University of Pittsburgh Graduate School of Public Health alumnus Dr. Bennet Omalu, has been walking the red carpet at premieres for the movie Concussion, which describes findings he made while a student at Pitt Public Health pursuing his degree specializing in epidemiology from 2002 to 2004.
Featuring actor Will Smith portraying Dr. Omalu, the film is a dramatic depiction of the forensic pathologist’s research into brain damage suffered by professional football players and his race against time to publicize his findings on chronic traumatic encephalopathy (CTE) while confronting attempts by the NFL to deny the problem and disparage him.
Dr. Omalu’s two seminal paper on CTE “Chronic Traumatic Encephalopathy in a National Football League Player (Parts 1 and 2),” published in the journal Neurosurgery in 2005 and 2006, respectfully, were co-authored by five Pitt colleagues, including current Pitt Public Health faculty Dr. Ryan Minster, and Dr. Ilyas Kamboh. His 2010 broader case series paper “Emerging Histo-morphological Phenotypes of Chronic Traumatic Encephalopathy in American Athletes,” also published in Neurosurgery, was co-authored by Dr. Kamboh, who provided research to determine if genetic variation in the APOE gene – a strong risk factor for Alzheimer’s Disease – was also associated with CTE and whether it could be used as an ancillary marker for the differential diagnosis of CTE.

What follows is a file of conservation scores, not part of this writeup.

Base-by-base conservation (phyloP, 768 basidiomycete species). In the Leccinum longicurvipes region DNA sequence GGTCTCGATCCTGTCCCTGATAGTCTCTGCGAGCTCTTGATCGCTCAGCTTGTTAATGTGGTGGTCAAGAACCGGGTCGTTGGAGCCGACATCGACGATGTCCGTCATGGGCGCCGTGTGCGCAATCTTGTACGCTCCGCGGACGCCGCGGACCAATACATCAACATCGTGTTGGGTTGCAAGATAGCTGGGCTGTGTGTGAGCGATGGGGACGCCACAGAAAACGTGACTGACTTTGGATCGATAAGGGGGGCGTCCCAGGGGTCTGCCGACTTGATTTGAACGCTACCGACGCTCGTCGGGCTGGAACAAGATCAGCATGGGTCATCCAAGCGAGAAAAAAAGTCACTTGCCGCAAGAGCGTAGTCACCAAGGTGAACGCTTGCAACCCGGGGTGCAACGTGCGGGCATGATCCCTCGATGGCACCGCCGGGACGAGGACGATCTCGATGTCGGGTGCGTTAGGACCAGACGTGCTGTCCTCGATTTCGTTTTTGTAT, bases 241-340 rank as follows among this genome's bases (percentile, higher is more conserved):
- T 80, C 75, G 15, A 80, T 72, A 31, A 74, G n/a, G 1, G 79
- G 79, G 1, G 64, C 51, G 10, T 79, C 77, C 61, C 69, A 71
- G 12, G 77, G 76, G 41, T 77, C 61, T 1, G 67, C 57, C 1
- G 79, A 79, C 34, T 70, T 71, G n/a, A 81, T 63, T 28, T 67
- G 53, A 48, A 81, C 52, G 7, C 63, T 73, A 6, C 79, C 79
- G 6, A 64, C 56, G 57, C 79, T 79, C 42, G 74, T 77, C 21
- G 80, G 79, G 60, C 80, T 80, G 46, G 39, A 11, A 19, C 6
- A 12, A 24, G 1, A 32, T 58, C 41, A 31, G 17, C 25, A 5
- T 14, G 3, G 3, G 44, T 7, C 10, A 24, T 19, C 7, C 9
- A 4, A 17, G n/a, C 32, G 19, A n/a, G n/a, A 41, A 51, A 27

While earning his master’s in public health degree Dr. Omalu was advised by Dr. Lewis Kuller, emeritus professor and past chair of Pitt Public Health’s department of epidemiology. Together they wrote and published two papers on deaths in bariatric surgery patients. After receiving his MPH, Dr. Omalu served as an adjunct assistant professor in epidemiology at Pitt Public Health from 2004 to 2006.
At the advanced screening of the movie in Pittsburgh, Dr. Kuller, along with current epidemiology chair, Dr. Anne Newman, and Dr. Thomas J. Songer, assistant professor of epidemiology at Pitt Public Health, caught up with Dr. Omalu.
The movie opened nationwide on Christmas Day to positive reviews and a renewed discussion into the risk of concussion and potential subsequent brain damage in both professional and children’s sports. Shortly before the movie premiere, Pitt announced it would be collaborating with Dr. Omalu on The Bennet Omalu Foundation to focus on the continued study and understanding of CTE.
For more information on the foundation, visit http://bennetomalufoundation.org/.